As it works to get its own self-driving cars up and running, Lyft has snagged yet another partnership to develop the technology. Automotive supplier Magna is the latest company to team up with Lyft on self-driving cars, joining a list that includes the likes of Ford and Waymo, as well as startups NuTonomy and Drive.ai.
Magna will invest $200 million in Lyft as part of the deal. The two companies will work together to develop an autonomous-driving system that can be manufactured at scale, according to a jointly-issued press release. Lyft and Magna hope to have their self-driving system ready production "over the next few years."
Lyft will lead development work at its Palo Alto, California self-driving car engineering center, and supply data generated by its users and drivers. Magna will bring its manufacturing expertise into play to get the system into production. The company has experience not only developing components but manufacturing entire cars under contract for automakers. Two of Magna's contract-manufacturing jobs include the BMW 530e iPerformance plug-in hybrid and the Jaguar I-Pace.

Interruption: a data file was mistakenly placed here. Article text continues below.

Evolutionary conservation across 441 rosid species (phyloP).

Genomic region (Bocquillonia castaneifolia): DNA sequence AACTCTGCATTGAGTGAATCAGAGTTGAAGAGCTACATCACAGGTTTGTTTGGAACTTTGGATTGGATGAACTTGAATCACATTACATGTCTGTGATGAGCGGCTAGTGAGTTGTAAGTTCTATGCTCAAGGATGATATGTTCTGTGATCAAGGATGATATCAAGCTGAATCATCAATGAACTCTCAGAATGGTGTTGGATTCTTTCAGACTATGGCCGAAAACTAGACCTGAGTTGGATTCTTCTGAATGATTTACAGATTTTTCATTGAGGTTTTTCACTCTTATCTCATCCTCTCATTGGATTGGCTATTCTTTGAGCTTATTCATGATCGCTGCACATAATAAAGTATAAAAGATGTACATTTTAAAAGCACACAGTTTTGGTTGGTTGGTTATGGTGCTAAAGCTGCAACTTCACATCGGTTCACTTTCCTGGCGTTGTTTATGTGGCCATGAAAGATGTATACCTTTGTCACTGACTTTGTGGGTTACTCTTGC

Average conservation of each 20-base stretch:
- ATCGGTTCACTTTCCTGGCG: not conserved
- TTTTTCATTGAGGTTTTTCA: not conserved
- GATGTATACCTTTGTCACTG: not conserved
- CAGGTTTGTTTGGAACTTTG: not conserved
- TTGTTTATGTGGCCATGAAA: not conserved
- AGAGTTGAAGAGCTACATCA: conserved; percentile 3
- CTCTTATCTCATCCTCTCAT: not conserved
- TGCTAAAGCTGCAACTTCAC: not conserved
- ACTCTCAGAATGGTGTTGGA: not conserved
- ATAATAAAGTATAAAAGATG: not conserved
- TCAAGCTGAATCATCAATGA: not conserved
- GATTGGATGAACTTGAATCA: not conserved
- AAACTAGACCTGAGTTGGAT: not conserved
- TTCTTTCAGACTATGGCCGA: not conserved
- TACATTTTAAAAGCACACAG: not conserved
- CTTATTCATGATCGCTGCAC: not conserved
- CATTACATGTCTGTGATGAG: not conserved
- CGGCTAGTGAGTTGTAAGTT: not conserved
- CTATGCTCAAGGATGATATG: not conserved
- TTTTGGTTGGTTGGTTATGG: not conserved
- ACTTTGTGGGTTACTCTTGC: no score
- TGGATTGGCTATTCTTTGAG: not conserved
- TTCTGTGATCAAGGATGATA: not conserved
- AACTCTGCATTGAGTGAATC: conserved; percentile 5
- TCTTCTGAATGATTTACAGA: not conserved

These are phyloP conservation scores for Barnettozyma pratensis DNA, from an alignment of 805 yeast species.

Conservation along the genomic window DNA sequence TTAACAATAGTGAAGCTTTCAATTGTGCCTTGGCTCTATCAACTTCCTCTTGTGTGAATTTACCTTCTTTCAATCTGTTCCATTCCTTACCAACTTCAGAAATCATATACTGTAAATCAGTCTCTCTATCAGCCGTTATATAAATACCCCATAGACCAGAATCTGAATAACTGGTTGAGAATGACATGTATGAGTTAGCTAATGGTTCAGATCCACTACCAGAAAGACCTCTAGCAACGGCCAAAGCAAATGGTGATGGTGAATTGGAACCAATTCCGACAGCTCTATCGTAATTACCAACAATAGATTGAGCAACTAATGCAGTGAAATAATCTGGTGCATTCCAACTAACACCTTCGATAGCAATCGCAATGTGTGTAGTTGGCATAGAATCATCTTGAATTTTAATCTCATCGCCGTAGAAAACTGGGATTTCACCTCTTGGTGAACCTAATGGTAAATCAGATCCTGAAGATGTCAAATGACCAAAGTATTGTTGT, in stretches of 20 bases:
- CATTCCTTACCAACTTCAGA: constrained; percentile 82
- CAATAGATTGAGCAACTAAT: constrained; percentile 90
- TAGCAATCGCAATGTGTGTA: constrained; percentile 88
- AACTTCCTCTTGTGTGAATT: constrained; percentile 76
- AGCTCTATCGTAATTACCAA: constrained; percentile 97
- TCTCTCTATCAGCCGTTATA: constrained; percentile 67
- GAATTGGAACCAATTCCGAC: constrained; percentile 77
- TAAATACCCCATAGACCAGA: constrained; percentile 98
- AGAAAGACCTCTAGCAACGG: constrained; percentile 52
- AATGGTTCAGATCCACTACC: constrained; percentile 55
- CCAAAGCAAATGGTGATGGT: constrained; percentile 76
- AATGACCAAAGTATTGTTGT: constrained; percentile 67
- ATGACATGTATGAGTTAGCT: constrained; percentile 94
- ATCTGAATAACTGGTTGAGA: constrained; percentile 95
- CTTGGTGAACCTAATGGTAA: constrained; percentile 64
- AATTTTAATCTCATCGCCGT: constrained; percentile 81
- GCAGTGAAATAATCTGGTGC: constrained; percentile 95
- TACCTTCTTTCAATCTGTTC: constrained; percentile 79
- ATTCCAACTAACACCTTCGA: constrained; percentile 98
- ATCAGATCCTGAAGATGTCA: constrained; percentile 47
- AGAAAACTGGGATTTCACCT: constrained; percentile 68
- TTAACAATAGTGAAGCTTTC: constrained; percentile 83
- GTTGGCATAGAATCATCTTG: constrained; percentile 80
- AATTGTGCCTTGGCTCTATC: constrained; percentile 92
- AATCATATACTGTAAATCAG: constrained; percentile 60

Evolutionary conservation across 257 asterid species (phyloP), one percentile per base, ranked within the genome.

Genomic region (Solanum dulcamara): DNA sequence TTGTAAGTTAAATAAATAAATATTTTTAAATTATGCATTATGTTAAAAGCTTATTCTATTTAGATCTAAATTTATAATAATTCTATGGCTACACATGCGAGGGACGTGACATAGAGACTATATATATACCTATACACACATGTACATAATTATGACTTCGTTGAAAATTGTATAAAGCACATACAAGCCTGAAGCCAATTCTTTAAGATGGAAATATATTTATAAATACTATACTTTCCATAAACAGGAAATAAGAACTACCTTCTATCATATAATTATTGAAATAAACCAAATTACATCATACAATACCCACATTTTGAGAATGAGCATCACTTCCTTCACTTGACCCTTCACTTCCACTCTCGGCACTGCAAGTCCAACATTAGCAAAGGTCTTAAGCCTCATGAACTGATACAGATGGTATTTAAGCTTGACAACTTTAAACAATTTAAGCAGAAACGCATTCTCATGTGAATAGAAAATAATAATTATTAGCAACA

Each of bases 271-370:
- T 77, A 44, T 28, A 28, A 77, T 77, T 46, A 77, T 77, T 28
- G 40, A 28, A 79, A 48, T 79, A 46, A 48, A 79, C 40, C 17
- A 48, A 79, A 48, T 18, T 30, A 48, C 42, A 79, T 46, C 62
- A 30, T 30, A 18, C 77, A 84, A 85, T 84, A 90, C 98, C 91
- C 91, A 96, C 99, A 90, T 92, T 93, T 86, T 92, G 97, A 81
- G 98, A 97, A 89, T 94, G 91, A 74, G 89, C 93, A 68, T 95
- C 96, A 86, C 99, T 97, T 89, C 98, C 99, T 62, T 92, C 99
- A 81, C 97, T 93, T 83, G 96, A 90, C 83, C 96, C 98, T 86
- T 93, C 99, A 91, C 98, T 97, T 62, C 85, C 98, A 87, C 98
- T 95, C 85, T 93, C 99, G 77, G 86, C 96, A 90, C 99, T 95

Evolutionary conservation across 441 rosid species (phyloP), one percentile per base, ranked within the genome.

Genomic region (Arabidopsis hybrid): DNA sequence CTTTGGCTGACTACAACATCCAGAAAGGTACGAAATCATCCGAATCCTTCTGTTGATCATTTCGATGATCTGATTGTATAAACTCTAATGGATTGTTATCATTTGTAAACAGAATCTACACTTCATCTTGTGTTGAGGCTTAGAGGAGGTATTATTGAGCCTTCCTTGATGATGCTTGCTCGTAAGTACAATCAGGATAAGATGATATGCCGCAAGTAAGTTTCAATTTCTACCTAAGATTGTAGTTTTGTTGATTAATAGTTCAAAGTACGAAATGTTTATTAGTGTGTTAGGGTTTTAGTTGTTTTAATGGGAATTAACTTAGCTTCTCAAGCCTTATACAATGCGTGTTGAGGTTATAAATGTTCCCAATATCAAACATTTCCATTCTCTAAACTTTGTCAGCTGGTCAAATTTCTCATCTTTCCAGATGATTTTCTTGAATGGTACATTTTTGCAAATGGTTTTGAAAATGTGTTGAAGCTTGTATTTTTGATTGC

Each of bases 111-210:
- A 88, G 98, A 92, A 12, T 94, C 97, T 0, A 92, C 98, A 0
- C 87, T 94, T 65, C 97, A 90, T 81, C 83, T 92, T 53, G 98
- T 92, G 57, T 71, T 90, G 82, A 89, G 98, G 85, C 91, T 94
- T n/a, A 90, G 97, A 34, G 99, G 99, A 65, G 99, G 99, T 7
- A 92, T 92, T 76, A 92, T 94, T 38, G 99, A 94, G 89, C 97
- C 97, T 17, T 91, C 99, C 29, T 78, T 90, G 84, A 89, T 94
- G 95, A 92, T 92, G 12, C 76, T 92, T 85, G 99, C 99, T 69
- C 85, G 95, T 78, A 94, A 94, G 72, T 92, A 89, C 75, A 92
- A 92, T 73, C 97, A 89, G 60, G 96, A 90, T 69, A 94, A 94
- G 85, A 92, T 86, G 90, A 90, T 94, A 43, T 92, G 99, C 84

While the jointly-developed system will be used for self-driving cars operated by Lyft, the partners plan to make it available to other companies as well. Considering the recently-resolved legal battle between Uber and Waymo over autonomous-car tech, it's a fairly unusual attitude.
"Together with Magna, we will accelerate the introduction of self-driving vehicles by sharing our technology with automotive OEMs worldwide," Lyft CEO Logan Green said in a statement. "This is an entirely new approach that will democratize access to this transformative technology."
Lyft has always been a team player when it comes to self-driving cars. While the company launched its own autonomous-car development program last year, it's efforts have been defined by partnerships with other companies. Autonomous cars from startup NuTonomy and its parent company, Aptiv, have given demonstrations under the Lyft banner, but Lyft is just now beginning to test its own self-driving cars. Those first tests will take place at GoMentum Station, a test track built on a former military base in the San Francisco Bay Area.